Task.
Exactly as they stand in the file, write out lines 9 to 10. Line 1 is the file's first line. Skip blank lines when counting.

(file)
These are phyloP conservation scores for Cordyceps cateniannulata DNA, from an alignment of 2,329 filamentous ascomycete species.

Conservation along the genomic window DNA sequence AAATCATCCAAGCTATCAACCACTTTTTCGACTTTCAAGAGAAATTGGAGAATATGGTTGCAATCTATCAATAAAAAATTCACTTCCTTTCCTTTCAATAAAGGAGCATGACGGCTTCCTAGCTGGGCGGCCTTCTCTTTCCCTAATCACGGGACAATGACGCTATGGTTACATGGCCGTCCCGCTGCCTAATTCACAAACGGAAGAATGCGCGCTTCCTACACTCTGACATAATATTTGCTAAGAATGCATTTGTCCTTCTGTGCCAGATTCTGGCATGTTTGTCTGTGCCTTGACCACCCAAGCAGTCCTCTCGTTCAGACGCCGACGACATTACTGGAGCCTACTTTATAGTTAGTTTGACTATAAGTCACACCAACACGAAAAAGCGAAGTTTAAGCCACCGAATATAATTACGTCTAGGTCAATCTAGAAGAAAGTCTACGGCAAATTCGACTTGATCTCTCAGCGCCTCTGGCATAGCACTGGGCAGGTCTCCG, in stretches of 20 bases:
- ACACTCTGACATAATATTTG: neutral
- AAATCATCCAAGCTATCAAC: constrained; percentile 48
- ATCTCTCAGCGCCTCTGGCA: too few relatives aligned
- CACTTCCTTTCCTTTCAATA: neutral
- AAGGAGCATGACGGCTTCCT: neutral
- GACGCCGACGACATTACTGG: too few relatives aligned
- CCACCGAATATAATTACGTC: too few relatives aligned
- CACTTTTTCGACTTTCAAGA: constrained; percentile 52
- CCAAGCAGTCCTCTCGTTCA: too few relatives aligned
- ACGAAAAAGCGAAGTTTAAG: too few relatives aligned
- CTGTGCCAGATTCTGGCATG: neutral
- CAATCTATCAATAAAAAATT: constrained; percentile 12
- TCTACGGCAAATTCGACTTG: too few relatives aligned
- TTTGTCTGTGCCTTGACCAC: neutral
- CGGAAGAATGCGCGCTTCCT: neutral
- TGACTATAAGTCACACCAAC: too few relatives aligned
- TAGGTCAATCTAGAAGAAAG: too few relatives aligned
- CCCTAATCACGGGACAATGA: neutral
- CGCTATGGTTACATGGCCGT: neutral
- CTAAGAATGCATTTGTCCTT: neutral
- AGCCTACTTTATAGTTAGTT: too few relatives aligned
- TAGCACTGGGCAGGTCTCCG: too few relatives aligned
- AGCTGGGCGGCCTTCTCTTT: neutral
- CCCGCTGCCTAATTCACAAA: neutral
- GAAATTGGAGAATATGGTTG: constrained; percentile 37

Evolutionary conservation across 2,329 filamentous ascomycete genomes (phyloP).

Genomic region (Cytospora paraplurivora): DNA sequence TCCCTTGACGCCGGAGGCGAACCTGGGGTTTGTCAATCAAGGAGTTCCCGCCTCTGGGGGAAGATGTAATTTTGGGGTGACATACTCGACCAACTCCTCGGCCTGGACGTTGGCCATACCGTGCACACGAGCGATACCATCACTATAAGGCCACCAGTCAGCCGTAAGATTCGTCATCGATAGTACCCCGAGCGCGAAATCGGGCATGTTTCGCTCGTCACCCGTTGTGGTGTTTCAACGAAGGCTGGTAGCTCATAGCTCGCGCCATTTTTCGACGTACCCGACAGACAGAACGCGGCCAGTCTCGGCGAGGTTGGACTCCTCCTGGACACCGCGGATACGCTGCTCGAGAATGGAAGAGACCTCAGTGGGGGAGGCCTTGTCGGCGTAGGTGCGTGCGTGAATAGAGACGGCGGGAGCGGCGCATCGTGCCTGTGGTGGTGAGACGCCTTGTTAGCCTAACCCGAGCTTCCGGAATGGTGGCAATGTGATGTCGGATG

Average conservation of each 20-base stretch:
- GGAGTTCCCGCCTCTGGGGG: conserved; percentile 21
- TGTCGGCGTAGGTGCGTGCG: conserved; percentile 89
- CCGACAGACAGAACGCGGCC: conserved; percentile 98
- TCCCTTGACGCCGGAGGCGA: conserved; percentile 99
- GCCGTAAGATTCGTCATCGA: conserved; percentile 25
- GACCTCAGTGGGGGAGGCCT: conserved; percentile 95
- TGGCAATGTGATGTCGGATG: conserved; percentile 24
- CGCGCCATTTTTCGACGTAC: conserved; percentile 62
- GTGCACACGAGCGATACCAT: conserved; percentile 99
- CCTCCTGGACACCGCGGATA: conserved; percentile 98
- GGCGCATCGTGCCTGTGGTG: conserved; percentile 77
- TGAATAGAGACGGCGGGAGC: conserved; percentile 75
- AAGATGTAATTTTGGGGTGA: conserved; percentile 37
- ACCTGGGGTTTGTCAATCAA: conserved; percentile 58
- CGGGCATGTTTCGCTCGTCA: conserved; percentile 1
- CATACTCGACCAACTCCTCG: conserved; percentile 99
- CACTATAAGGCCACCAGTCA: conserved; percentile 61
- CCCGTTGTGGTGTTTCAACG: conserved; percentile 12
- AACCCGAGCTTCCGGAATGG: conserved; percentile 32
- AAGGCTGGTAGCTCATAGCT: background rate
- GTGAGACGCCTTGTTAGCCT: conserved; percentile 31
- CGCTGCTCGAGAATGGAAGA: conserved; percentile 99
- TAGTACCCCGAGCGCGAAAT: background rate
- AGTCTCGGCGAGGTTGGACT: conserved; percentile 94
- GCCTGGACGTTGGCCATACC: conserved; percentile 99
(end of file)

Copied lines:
- CCACCGAATATAATTACGTC: too few relatives aligned
- CACTTTTTCGACTTTCAAGA: constrained; percentile 52